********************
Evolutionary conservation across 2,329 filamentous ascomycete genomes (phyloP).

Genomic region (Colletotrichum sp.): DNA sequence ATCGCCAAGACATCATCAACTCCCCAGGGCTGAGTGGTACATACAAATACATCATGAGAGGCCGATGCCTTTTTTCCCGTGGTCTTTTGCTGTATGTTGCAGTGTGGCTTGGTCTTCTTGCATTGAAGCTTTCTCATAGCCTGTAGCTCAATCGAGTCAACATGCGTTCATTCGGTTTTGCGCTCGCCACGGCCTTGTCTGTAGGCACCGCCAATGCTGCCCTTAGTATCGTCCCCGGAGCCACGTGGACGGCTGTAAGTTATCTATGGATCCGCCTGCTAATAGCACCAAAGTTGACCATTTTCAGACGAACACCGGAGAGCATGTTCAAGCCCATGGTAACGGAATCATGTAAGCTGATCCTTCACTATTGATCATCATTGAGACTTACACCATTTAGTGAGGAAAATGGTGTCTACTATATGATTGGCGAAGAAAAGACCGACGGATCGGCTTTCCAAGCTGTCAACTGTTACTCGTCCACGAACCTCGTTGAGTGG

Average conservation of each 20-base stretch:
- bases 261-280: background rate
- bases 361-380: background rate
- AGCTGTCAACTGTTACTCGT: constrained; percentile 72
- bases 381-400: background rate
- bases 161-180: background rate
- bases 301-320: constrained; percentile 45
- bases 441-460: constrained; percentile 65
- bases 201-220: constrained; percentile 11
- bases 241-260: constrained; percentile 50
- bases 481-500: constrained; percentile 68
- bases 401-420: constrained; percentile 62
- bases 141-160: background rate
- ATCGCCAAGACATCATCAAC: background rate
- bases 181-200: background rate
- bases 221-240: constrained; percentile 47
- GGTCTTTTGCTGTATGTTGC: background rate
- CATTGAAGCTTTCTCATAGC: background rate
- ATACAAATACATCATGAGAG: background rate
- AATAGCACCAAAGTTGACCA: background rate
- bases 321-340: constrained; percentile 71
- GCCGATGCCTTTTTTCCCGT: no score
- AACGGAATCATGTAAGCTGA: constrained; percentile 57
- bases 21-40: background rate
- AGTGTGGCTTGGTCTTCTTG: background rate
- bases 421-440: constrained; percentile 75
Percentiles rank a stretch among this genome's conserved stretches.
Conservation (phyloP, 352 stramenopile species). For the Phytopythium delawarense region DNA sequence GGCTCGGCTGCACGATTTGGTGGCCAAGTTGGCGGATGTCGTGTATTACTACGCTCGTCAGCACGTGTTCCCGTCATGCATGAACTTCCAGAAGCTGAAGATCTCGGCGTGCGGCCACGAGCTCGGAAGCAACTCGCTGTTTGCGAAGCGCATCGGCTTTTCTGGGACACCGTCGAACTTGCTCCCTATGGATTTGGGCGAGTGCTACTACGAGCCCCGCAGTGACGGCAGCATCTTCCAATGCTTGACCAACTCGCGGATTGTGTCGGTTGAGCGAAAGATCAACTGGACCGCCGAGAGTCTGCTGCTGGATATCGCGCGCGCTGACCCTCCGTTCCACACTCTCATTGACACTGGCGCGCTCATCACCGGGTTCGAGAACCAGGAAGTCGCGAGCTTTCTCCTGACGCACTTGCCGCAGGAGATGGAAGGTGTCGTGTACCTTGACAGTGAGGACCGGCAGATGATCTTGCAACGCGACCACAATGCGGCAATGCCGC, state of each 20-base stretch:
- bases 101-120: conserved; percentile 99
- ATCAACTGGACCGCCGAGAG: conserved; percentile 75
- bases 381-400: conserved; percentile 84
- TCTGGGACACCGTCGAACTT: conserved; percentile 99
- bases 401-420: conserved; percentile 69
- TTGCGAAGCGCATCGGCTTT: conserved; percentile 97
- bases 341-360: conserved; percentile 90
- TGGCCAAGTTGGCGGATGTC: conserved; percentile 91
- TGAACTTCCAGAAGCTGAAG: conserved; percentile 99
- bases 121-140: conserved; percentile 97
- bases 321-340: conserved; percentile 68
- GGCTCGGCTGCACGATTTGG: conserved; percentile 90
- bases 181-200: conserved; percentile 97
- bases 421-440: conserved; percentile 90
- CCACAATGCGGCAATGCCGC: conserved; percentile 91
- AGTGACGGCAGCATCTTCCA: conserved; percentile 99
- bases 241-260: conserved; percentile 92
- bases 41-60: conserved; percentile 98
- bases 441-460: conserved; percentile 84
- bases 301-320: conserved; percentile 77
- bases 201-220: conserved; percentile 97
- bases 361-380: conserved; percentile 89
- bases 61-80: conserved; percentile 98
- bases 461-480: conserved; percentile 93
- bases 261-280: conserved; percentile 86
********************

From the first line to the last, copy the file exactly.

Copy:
Evolutionary conservation across 2,329 filamentous ascomycete genomes (phyloP).

Genomic region (Colletotrichum sp.): DNA sequence ATCGCCAAGACATCATCAACTCCCCAGGGCTGAGTGGTACATACAAATACATCATGAGAGGCCGATGCCTTTTTTCCCGTGGTCTTTTGCTGTATGTTGCAGTGTGGCTTGGTCTTCTTGCATTGAAGCTTTCTCATAGCCTGTAGCTCAATCGAGTCAACATGCGTTCATTCGGTTTTGCGCTCGCCACGGCCTTGTCTGTAGGCACCGCCAATGCTGCCCTTAGTATCGTCCCCGGAGCCACGTGGACGGCTGTAAGTTATCTATGGATCCGCCTGCTAATAGCACCAAAGTTGACCATTTTCAGACGAACACCGGAGAGCATGTTCAAGCCCATGGTAACGGAATCATGTAAGCTGATCCTTCACTATTGATCATCATTGAGACTTACACCATTTAGTGAGGAAAATGGTGTCTACTATATGATTGGCGAAGAAAAGACCGACGGATCGGCTTTCCAAGCTGTCAACTGTTACTCGTCCACGAACCTCGTTGAGTGG

Average conservation of each 20-base stretch:
- bases 261-280: background rate
- bases 361-380: background rate
- AGCTGTCAACTGTTACTCGT: constrained; percentile 72
- bases 381-400: background rate
- bases 161-180: background rate
- bases 301-320: constrained; percentile 45
- bases 441-460: constrained; percentile 65
- bases 201-220: constrained; percentile 11
- bases 241-260: constrained; percentile 50
- bases 481-500: constrained; percentile 68
- bases 401-420: constrained; percentile 62
- bases 141-160: background rate
- ATCGCCAAGACATCATCAAC: background rate
- bases 181-200: background rate
- bases 221-240: constrained; percentile 47
- GGTCTTTTGCTGTATGTTGC: background rate
- CATTGAAGCTTTCTCATAGC: background rate
- ATACAAATACATCATGAGAG: background rate
- AATAGCACCAAAGTTGACCA: background rate
- bases 321-340: constrained; percentile 71
- GCCGATGCCTTTTTTCCCGT: no score
- AACGGAATCATGTAAGCTGA: constrained; percentile 57
- bases 21-40: background rate
- AGTGTGGCTTGGTCTTCTTG: background rate
- bases 421-440: constrained; percentile 75
Percentiles rank a stretch among this genome's conserved stretches.
Conservation (phyloP, 352 stramenopile species). For the Phytopythium delawarense region DNA sequence GGCTCGGCTGCACGATTTGGTGGCCAAGTTGGCGGATGTCGTGTATTACTACGCTCGTCAGCACGTGTTCCCGTCATGCATGAACTTCCAGAAGCTGAAGATCTCGGCGTGCGGCCACGAGCTCGGAAGCAACTCGCTGTTTGCGAAGCGCATCGGCTTTTCTGGGACACCGTCGAACTTGCTCCCTATGGATTTGGGCGAGTGCTACTACGAGCCCCGCAGTGACGGCAGCATCTTCCAATGCTTGACCAACTCGCGGATTGTGTCGGTTGAGCGAAAGATCAACTGGACCGCCGAGAGTCTGCTGCTGGATATCGCGCGCGCTGACCCTCCGTTCCACACTCTCATTGACACTGGCGCGCTCATCACCGGGTTCGAGAACCAGGAAGTCGCGAGCTTTCTCCTGACGCACTTGCCGCAGGAGATGGAAGGTGTCGTGTACCTTGACAGTGAGGACCGGCAGATGATCTTGCAACGCGACCACAATGCGGCAATGCCGC, state of each 20-base stretch:
- bases 101-120: conserved; percentile 99
- ATCAACTGGACCGCCGAGAG: conserved; percentile 75
- bases 381-400: conserved; percentile 84
- TCTGGGACACCGTCGAACTT: conserved; percentile 99
- bases 401-420: conserved; percentile 69
- TTGCGAAGCGCATCGGCTTT: conserved; percentile 97
- bases 341-360: conserved; percentile 90
- TGGCCAAGTTGGCGGATGTC: conserved; percentile 91
- TGAACTTCCAGAAGCTGAAG: conserved; percentile 99
- bases 121-140: conserved; percentile 97
- bases 321-340: conserved; percentile 68
- GGCTCGGCTGCACGATTTGG: conserved; percentile 90
- bases 181-200: conserved; percentile 97
- bases 421-440: conserved; percentile 90
- CCACAATGCGGCAATGCCGC: conserved; percentile 91
- AGTGACGGCAGCATCTTCCA: conserved; percentile 99
- bases 241-260: conserved; percentile 92
- bases 41-60: conserved; percentile 98
- bases 441-460: conserved; percentile 84
- bases 301-320: conserved; percentile 77
- bases 201-220: conserved; percentile 97
- bases 361-380: conserved; percentile 89
- bases 61-80: conserved; percentile 98
- bases 461-480: conserved; percentile 93
- bases 261-280: conserved; percentile 86